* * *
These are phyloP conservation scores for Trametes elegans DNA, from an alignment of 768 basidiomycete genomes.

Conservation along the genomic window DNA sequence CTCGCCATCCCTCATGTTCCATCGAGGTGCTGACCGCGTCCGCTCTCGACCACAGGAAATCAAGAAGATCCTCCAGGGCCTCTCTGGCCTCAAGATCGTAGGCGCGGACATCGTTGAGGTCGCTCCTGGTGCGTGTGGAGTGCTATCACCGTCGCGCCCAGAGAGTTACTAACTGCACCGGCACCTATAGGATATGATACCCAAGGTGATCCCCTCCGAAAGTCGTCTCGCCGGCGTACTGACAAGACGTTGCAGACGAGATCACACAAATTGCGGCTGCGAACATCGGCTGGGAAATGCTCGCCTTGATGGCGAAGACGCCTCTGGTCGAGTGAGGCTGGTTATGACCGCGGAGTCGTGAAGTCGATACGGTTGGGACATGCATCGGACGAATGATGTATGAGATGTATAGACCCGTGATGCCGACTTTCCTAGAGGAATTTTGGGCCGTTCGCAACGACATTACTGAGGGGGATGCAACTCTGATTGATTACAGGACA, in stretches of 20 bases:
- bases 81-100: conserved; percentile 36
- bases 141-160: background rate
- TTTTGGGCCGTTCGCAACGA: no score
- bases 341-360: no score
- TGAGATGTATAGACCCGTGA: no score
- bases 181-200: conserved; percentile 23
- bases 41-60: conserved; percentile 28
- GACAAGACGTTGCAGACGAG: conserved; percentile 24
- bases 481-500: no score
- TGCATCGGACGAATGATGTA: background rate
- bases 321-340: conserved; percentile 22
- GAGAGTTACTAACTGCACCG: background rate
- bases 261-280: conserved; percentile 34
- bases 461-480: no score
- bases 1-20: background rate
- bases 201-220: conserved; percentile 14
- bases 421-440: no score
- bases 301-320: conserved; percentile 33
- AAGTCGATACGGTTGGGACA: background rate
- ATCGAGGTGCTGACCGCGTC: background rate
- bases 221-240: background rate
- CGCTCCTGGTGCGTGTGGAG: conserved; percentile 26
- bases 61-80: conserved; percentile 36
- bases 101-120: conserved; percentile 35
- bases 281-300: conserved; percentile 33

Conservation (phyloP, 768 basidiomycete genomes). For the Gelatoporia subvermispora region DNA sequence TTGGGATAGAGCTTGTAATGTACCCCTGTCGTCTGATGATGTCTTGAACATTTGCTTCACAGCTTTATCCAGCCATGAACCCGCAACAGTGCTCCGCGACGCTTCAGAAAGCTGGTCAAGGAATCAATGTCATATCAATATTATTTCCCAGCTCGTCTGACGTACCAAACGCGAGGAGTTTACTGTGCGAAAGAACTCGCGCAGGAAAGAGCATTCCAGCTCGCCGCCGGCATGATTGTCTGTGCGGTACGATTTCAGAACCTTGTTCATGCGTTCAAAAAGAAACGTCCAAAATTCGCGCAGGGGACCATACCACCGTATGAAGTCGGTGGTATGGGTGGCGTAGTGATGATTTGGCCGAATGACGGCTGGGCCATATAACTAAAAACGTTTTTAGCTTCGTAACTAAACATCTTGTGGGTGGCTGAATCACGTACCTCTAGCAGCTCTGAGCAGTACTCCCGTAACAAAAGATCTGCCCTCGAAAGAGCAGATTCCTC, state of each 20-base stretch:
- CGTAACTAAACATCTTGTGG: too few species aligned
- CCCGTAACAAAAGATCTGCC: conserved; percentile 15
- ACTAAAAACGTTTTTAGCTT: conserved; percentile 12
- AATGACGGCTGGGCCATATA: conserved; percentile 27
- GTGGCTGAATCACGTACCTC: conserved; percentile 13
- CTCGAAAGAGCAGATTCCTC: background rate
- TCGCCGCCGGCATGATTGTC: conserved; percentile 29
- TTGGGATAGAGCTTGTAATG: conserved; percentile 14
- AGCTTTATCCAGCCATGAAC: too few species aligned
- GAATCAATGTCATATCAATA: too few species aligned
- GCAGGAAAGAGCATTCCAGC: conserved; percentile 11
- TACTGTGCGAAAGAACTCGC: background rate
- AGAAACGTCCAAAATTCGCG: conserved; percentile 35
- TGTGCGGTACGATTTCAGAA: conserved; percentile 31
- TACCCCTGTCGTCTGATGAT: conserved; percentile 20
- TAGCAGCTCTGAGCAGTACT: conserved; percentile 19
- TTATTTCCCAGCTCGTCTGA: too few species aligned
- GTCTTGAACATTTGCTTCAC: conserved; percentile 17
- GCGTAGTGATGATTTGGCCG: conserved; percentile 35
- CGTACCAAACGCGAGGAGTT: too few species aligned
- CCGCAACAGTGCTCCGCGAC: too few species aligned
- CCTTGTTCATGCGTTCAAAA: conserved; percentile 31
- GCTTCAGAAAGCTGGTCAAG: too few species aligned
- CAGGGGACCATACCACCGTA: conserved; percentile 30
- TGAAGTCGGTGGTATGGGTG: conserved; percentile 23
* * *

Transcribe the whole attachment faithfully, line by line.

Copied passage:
These are phyloP conservation scores for Trametes elegans DNA, from an alignment of 768 basidiomycete genomes.

Conservation along the genomic window DNA sequence CTCGCCATCCCTCATGTTCCATCGAGGTGCTGACCGCGTCCGCTCTCGACCACAGGAAATCAAGAAGATCCTCCAGGGCCTCTCTGGCCTCAAGATCGTAGGCGCGGACATCGTTGAGGTCGCTCCTGGTGCGTGTGGAGTGCTATCACCGTCGCGCCCAGAGAGTTACTAACTGCACCGGCACCTATAGGATATGATACCCAAGGTGATCCCCTCCGAAAGTCGTCTCGCCGGCGTACTGACAAGACGTTGCAGACGAGATCACACAAATTGCGGCTGCGAACATCGGCTGGGAAATGCTCGCCTTGATGGCGAAGACGCCTCTGGTCGAGTGAGGCTGGTTATGACCGCGGAGTCGTGAAGTCGATACGGTTGGGACATGCATCGGACGAATGATGTATGAGATGTATAGACCCGTGATGCCGACTTTCCTAGAGGAATTTTGGGCCGTTCGCAACGACATTACTGAGGGGGATGCAACTCTGATTGATTACAGGACA, in stretches of 20 bases:
- bases 81-100: conserved; percentile 36
- bases 141-160: background rate
- TTTTGGGCCGTTCGCAACGA: no score
- bases 341-360: no score
- TGAGATGTATAGACCCGTGA: no score
- bases 181-200: conserved; percentile 23
- bases 41-60: conserved; percentile 28
- GACAAGACGTTGCAGACGAG: conserved; percentile 24
- bases 481-500: no score
- TGCATCGGACGAATGATGTA: background rate
- bases 321-340: conserved; percentile 22
- GAGAGTTACTAACTGCACCG: background rate
- bases 261-280: conserved; percentile 34
- bases 461-480: no score
- bases 1-20: background rate
- bases 201-220: conserved; percentile 14
- bases 421-440: no score
- bases 301-320: conserved; percentile 33
- AAGTCGATACGGTTGGGACA: background rate
- ATCGAGGTGCTGACCGCGTC: background rate
- bases 221-240: background rate
- CGCTCCTGGTGCGTGTGGAG: conserved; percentile 26
- bases 61-80: conserved; percentile 36
- bases 101-120: conserved; percentile 35
- bases 281-300: conserved; percentile 33

Conservation (phyloP, 768 basidiomycete genomes). For the Gelatoporia subvermispora region DNA sequence TTGGGATAGAGCTTGTAATGTACCCCTGTCGTCTGATGATGTCTTGAACATTTGCTTCACAGCTTTATCCAGCCATGAACCCGCAACAGTGCTCCGCGACGCTTCAGAAAGCTGGTCAAGGAATCAATGTCATATCAATATTATTTCCCAGCTCGTCTGACGTACCAAACGCGAGGAGTTTACTGTGCGAAAGAACTCGCGCAGGAAAGAGCATTCCAGCTCGCCGCCGGCATGATTGTCTGTGCGGTACGATTTCAGAACCTTGTTCATGCGTTCAAAAAGAAACGTCCAAAATTCGCGCAGGGGACCATACCACCGTATGAAGTCGGTGGTATGGGTGGCGTAGTGATGATTTGGCCGAATGACGGCTGGGCCATATAACTAAAAACGTTTTTAGCTTCGTAACTAAACATCTTGTGGGTGGCTGAATCACGTACCTCTAGCAGCTCTGAGCAGTACTCCCGTAACAAAAGATCTGCCCTCGAAAGAGCAGATTCCTC, state of each 20-base stretch:
- CGTAACTAAACATCTTGTGG: too few species aligned
- CCCGTAACAAAAGATCTGCC: conserved; percentile 15
- ACTAAAAACGTTTTTAGCTT: conserved; percentile 12
- AATGACGGCTGGGCCATATA: conserved; percentile 27
- GTGGCTGAATCACGTACCTC: conserved; percentile 13
- CTCGAAAGAGCAGATTCCTC: background rate
- TCGCCGCCGGCATGATTGTC: conserved; percentile 29
- TTGGGATAGAGCTTGTAATG: conserved; percentile 14
- AGCTTTATCCAGCCATGAAC: too few species aligned
- GAATCAATGTCATATCAATA: too few species aligned
- GCAGGAAAGAGCATTCCAGC: conserved; percentile 11
- TACTGTGCGAAAGAACTCGC: background rate
- AGAAACGTCCAAAATTCGCG: conserved; percentile 35
- TGTGCGGTACGATTTCAGAA: conserved; percentile 31
- TACCCCTGTCGTCTGATGAT: conserved; percentile 20
- TAGCAGCTCTGAGCAGTACT: conserved; percentile 19
- TTATTTCCCAGCTCGTCTGA: too few species aligned
- GTCTTGAACATTTGCTTCAC: conserved; percentile 17
- GCGTAGTGATGATTTGGCCG: conserved; percentile 35
- CGTACCAAACGCGAGGAGTT: too few species aligned
- CCGCAACAGTGCTCCGCGAC: too few species aligned
- CCTTGTTCATGCGTTCAAAA: conserved; percentile 31
- GCTTCAGAAAGCTGGTCAAG: too few species aligned
- CAGGGGACCATACCACCGTA: conserved; percentile 30
- TGAAGTCGGTGGTATGGGTG: conserved; percentile 23